A few people mentioned that Microsoft’s booth looked quite busy, so I will go see what the buzz there is all about.

I took a guided tour of the interoperability booth (there is that word again) and saw a patient’s history flow from her PHR to the physician to the hospital and to another physician. Looks cool, but the cynical Mr. H pointed out that everything on the floor "looks" cool. One day it will happen, right? I have to say the piece that might be the hardest to implement is the PHR. How many people are really going to spend the time to keep their data current? And how many doctors are really going to trust the data?

From the look of the artwork on display in their booth, I would say Epic is making some money. I enjoyed viewing the various non-traditional paintings and statues situated around the booth. In case you were wondering, the fireplace is still there.

A reader shared details of a Perot-hosted party last night at the Hancock building observatory. "Unfortunately with the snow you could not see much from the 96th floor. Perot could have saved some money and had the same party in the basement. Party was still fun, though."

Yesterday, Mr. H and I walked by the Tech Lab (near HIMSS Central) and peeked in on the blogger round table. Mr. H was actually a bit miffed that he was not invited since he sees himself as one of the original HIT bloggers. Probably didn’t help matters that I was invited, though I declined participation in order to maintain my low profile. If the session were in a bigger room that allowed you to stand unobtrusively and listen in, we probably would have stayed, but the room was a bit too cozy for us.

Official HIMSS attendance numbers as of Sunday: 25,672, which is down 5% from last year. That number is fairly evenly split between professional attendees and exhibitors, which is consistent with previous years.The number of vendors (905) is down 15 from last year. HIMSS folks seem happy.

Someone claiming to be "in the know" says that McKesson did not lay off all their ambulatory sales staff, though a few folks were let go.

I saw the famous Matt Holt from afar today. Also Grizzled Veteran, one of HIStalk’s regular posters. Heading back to the exhibits later this afternoon, then primping for the HIStalk soiree!

E-mail Inga.

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Currently there are "9 comments" on this Article:

  1. Re: I have to say the piece that might be the hardest to implement is the PHR. How many people are really going to spend the time to keep their data current? And how many doctors are really going to trust the data?

    That’s where integrated devices come in. (Check out Garmin or Nike+ for runners, by analogy). If you are a motivated chronic disease patient, with a device(s) that integrates to a PHR and a simple user interface like the Intel’s Health Guide, you will use it. The other critical success factor is physicians who are compensated appropriately to provide remote care.

  2. Tried to send you some photos of the reception but bounced back because the mail box is full – it’s good to be king and queen of all you survey and have the love and affection of your followers!

  3. HIMMS09 must be riveting with no mention of the SUN – government effort at the same time analysts are downgrading the company almost to doubts as a going concern.

    Backroom deals are always interesting.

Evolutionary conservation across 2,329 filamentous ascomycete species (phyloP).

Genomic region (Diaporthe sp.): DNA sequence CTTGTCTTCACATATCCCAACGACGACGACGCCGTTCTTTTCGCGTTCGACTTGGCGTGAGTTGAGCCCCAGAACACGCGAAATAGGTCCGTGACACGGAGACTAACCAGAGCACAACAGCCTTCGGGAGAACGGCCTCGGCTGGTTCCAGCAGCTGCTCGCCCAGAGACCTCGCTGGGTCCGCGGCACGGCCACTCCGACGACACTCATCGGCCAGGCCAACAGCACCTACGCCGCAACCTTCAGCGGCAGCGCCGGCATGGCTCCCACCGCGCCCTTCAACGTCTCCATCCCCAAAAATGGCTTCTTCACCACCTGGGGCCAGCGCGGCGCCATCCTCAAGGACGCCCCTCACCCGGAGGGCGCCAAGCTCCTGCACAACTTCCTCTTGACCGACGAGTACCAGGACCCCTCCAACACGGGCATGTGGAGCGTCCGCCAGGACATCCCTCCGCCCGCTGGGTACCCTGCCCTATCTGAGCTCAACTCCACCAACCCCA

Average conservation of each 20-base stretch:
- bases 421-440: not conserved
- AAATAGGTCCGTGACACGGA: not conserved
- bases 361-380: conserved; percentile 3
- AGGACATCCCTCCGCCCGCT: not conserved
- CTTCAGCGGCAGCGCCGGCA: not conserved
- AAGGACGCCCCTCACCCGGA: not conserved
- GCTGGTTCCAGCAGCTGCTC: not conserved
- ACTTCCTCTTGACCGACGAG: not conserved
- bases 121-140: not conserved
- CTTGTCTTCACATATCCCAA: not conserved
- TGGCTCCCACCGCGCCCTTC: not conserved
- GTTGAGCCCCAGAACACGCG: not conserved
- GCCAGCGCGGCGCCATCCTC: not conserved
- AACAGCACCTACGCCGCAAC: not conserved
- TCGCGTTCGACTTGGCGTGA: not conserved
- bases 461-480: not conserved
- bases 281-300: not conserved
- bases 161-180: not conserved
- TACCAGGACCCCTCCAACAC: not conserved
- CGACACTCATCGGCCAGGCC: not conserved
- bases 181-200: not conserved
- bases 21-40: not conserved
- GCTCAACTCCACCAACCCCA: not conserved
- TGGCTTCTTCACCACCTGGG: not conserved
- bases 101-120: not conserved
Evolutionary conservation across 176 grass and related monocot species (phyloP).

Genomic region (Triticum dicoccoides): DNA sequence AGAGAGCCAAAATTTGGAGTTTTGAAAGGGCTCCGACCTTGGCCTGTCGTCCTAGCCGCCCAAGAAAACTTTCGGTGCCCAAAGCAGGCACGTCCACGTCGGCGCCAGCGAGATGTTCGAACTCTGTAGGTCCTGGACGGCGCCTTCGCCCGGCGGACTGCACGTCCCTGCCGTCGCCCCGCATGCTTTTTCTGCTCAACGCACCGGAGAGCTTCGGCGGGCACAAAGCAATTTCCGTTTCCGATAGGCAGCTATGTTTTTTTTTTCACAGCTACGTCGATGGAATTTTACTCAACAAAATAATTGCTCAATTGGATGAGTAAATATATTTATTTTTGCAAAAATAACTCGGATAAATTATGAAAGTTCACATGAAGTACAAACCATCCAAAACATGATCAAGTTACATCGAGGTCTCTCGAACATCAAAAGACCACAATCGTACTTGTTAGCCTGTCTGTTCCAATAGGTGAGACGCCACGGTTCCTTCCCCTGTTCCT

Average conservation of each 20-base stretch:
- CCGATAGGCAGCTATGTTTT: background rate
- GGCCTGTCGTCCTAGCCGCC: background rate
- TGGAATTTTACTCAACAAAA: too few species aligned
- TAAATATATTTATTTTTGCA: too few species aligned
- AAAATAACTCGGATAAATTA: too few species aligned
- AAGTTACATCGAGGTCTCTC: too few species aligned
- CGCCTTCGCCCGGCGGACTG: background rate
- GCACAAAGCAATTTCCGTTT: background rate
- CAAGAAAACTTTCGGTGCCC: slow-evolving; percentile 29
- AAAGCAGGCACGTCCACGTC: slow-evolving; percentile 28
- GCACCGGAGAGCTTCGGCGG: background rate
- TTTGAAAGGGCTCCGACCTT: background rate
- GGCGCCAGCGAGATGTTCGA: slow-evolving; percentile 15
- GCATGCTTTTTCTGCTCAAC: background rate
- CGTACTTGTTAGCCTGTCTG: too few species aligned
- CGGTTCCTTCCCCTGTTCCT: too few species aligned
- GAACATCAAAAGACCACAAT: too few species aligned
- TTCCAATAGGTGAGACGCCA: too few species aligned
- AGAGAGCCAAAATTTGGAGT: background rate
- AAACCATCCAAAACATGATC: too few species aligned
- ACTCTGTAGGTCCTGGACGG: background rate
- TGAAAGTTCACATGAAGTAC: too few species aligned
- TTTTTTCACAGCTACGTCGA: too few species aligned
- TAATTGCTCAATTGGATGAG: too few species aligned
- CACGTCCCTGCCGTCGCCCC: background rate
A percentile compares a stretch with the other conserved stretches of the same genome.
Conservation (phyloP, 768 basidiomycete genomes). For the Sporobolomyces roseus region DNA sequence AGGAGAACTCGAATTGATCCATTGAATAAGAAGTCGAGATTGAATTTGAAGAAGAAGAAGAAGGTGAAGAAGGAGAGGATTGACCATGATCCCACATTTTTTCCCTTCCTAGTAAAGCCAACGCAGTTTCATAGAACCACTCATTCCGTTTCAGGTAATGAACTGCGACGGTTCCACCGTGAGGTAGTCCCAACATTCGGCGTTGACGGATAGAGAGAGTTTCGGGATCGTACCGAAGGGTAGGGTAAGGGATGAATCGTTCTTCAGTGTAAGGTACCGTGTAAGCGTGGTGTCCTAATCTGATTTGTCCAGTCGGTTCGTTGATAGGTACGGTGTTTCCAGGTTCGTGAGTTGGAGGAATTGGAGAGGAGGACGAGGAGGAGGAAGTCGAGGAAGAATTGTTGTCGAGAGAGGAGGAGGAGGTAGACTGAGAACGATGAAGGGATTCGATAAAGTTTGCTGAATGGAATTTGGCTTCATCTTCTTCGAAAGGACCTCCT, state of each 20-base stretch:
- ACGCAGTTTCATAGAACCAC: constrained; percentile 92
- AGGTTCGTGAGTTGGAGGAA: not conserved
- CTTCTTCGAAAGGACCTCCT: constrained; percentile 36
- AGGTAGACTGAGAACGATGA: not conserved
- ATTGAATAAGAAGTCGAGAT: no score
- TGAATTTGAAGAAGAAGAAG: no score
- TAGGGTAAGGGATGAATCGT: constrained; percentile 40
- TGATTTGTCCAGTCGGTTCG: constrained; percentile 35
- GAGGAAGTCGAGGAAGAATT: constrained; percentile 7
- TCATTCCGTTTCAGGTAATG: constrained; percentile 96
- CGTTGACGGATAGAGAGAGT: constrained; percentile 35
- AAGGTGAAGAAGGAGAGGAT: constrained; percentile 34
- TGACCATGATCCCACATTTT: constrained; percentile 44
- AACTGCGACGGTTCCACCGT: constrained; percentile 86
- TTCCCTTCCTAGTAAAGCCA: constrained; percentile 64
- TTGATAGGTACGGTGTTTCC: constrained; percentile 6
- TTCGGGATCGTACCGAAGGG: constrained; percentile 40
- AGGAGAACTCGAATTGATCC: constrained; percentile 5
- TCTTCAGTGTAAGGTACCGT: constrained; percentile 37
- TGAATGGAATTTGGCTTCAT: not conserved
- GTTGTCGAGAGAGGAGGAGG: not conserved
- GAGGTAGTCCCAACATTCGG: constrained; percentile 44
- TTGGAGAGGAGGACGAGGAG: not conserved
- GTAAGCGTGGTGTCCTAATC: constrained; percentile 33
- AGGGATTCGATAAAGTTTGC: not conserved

4. If you insist on eating hamburgers, walk an extra block or so to the original Billy Goat Tavern on Hubbard. You can get a burger for about the same price as a McDonald’s meal in the place that was frequented by the likes of Mike Royko and John Belushi. Plus you can get adult beverages.

  5. In reference to:
    Here’s an interoperability idea: after hearing the cell phones of supposedly tech-savvy IT people constantly going off in the HIMSS education sessions, someone needs to invent a door sensor that automatically turns all phones to mute.

    Guess what, there is an answer to the cell phone mania. Posted on my blog last year. This should be required for every movie theater as well. For legal reasons the sign has to be posted or a text message should arrive on your phone notifying you that you are in fact in the no talk zone. Text messages still get through, but it could eliminate the noise and interruptions of the disruptive cell phones, and besides that, more people would learn how to text:)

    Microsoft’s Device Manners Policy Patent Enforces “No-Talking Zones”


    You have to love this one, every single one of us has experienced the “rude cell phone” user, and probably have been one of them at some point as well ourselves. There have been illegal devices around for quite a while that will deaden cell phones, but this appears to be a new approach whereby individuals are aware that they will be entering a “no talk” zone, so the choice is yours. I can’t begin to talk about how many meetings I have been in only to be interrupted by a cell phone. I like this idea! BD

  6. Polycom, Cisco, and Vocera work with Philips, fomerly Emergin, and Globestar to deliver alerts to local phones that operate within a facility. These phones do not typically leave the facility with ePHI on them. I see Voalte being more relevant for physicians traveling from site to site.

  7. Translation: “professional” attendees at HIMSS are those that pay the full price to attend educational sessions as well as exhibits. The rest are exhibitor staff. If you have access to the lists, you’ll see that many on the “professional” list are indeed vendors, consultants and others who don’t buy or influence buying decisions. This is an B2B event more than a B2C event. Is it time for the commercial side of the industry to split off (a la CHIM…for those oldies who remember) so that HIMSS can truly represent the 20,000+ individual members who work for hospitals and other provider organizations?? And look at all the events HIMSS is doing around the world this year. With all that’s going on at home, are they burning out staff to support their core constituency?? Just asking….